There is an alternate and, perhaps, more believable explanation.  There was, indeed, a torrential downpour, and, after, the citizens of south Memphis truly did find thousands of black snakes on the ground in at least a two-block area around Vance Street.  This was a newly constructed area at the time. There is some thought that the snakes crawled up from the ground, rather than rained down in the deluge. 

There were so many snakes that some were twisted around each other like threads.  According to Unnatural Phenomena by Jerome Clark, one local man scooped up some of the creatures and put them in a jar, which he carried to a local paper -- The Weekly Public Ledger.   The Ledger put the story on the newswires, attracting the interest of other publications, such as the New York Times and Scientific American. Unnatural Phenomena also states that Sargent McElroy of the U.S. Signal Corps also gathered specimens and sent them to Washington.  If so, those these specimens and the records of them have been lost to time. 

According to the book, McElroy's description of the creatures' movements implies that they might not have really been snakes, but a type of parasitic worm that can be mistaken for snakes.  There are some problems with this theory, especially that the appearance of such worms does not exactly match eye-witness detailings of the creatures.  A modern researcher has suggested that the animals were actually leeches carried in by a waterspout in the Mississippi. Again, this explanation does not fully fit with eye-witness accounts from the day.  Both theories do have some plausible aspects, though.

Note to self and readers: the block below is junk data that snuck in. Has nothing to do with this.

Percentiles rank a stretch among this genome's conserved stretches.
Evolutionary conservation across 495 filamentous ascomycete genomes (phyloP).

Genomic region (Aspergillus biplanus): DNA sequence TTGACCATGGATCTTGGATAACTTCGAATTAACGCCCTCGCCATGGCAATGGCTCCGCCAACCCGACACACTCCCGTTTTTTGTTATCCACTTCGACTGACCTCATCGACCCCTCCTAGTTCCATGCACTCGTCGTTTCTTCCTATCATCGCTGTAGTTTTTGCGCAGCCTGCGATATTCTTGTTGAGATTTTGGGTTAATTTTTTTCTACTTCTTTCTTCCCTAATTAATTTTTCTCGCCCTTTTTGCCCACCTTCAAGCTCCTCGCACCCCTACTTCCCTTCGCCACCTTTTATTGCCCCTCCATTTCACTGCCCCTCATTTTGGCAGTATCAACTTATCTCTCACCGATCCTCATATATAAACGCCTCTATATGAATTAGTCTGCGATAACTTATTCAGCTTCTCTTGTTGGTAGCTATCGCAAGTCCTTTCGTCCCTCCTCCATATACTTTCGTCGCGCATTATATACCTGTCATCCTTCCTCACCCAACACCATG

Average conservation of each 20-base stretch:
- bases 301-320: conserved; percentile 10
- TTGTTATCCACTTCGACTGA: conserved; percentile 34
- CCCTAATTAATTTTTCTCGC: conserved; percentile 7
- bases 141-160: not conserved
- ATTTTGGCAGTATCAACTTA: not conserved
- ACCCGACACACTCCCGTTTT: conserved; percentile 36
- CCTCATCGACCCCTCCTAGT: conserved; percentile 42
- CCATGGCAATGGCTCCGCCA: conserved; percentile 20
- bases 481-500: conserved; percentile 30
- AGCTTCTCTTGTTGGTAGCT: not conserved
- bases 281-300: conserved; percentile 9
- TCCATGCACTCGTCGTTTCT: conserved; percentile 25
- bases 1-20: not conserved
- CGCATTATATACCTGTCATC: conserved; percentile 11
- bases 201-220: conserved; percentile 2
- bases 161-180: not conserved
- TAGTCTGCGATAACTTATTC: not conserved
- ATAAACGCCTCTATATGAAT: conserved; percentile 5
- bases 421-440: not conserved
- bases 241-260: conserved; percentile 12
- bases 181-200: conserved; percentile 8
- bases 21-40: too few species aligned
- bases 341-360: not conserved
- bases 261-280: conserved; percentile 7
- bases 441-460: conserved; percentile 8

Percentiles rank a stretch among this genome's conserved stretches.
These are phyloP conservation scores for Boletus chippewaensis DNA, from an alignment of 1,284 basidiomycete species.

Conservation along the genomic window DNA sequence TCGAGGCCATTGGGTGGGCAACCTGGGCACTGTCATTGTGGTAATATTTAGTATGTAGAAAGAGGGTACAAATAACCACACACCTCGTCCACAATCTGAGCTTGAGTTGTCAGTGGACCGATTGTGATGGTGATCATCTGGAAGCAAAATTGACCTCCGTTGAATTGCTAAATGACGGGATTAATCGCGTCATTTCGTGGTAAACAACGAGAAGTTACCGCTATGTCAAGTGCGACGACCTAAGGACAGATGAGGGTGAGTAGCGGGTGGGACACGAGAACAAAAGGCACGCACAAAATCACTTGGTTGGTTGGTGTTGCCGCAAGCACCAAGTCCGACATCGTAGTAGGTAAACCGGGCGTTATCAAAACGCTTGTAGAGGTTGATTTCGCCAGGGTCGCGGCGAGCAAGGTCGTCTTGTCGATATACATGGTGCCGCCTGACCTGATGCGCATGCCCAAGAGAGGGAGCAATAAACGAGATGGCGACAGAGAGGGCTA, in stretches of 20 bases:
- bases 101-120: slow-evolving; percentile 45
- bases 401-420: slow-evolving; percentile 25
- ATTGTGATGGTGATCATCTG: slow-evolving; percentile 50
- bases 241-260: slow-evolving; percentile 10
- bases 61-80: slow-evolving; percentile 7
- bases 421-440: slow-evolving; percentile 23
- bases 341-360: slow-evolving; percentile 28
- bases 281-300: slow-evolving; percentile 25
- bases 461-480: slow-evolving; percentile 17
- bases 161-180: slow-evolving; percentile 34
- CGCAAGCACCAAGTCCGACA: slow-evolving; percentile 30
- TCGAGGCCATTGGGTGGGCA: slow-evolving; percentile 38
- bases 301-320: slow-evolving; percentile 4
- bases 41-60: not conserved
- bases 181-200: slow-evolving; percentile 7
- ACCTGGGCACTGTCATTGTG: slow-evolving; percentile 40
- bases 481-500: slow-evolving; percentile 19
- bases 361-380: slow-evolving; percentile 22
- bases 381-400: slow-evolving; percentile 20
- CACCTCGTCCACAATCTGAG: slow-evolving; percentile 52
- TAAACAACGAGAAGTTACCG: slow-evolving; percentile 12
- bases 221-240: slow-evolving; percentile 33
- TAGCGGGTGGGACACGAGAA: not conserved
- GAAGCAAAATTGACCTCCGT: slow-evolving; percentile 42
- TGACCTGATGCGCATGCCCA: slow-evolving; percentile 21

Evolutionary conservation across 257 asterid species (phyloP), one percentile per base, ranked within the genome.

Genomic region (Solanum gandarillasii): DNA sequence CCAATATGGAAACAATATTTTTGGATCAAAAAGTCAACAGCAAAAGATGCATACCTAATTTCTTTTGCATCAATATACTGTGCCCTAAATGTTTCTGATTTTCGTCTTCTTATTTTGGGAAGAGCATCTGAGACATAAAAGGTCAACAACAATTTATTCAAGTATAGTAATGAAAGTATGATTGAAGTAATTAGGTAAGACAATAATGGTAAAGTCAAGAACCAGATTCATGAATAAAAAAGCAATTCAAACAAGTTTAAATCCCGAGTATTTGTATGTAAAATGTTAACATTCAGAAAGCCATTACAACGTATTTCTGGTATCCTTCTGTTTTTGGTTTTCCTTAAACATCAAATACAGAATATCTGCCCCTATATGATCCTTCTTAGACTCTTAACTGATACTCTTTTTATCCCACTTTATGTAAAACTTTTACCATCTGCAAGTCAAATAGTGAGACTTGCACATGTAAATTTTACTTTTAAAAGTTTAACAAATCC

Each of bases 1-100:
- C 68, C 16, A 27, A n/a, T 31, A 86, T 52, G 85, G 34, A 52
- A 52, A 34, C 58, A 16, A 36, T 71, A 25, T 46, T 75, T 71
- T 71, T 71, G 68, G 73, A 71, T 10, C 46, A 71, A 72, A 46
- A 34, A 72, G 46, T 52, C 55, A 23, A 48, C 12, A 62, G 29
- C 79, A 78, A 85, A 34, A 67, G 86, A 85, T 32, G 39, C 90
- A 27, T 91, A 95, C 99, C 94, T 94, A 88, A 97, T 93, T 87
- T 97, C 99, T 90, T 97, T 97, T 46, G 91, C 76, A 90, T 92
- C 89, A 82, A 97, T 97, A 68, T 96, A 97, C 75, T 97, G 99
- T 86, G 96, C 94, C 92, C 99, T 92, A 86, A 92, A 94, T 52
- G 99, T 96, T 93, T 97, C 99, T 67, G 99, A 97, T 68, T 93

Whether it was snakes or some other creatures, and whether they came up from the ground or down from the sky, it was definitely a creepy-crawly happening!

  

Sunday, April 21, 2013

The Trail of Tears in Tennessee...


In 1906, my great-grandfather recalled the removal of native Americans in 1837.   Large groups of dispossessed tribes camped at Chappell's Ford and on Love's Branch in Maury County.  A great many local citizens went to see the people and were surprised to find that some of the Indians, as they were called, were prosperous.  Some even rode in fine carriages and carried slaves with them. 

Wealthy or not, those who were moved from or through Tennessee were anguished to leave the land where their nations had lived for thousands of years. The "Indian Removal Act", signed into law by President Andrew Jackson in 1830, caused much suffering for those who were forced to follow a "trail of tears" to unfamiliar lands in the west.   

Famous French author Alexis de Tocqueville was in Memphis, Tennessee, as Choctaws were being dispossessed and moved from the surrounding region.  He wrote the following in Demoracy in America:
 In the whole scene there was an air of ruin and destruction, something which betrayed a final and irrevocable adieu; one couldn't watch without feeling one's heart wrung. The Indians were tranquil, but sombre and taciturn. There was one who could speak English and of whom I asked why the Chactas were leaving their country. "To be free," he answered, could never get any other reason out of him. We ... watch the expulsion ... of one of the most celebrated and ancient American peoples.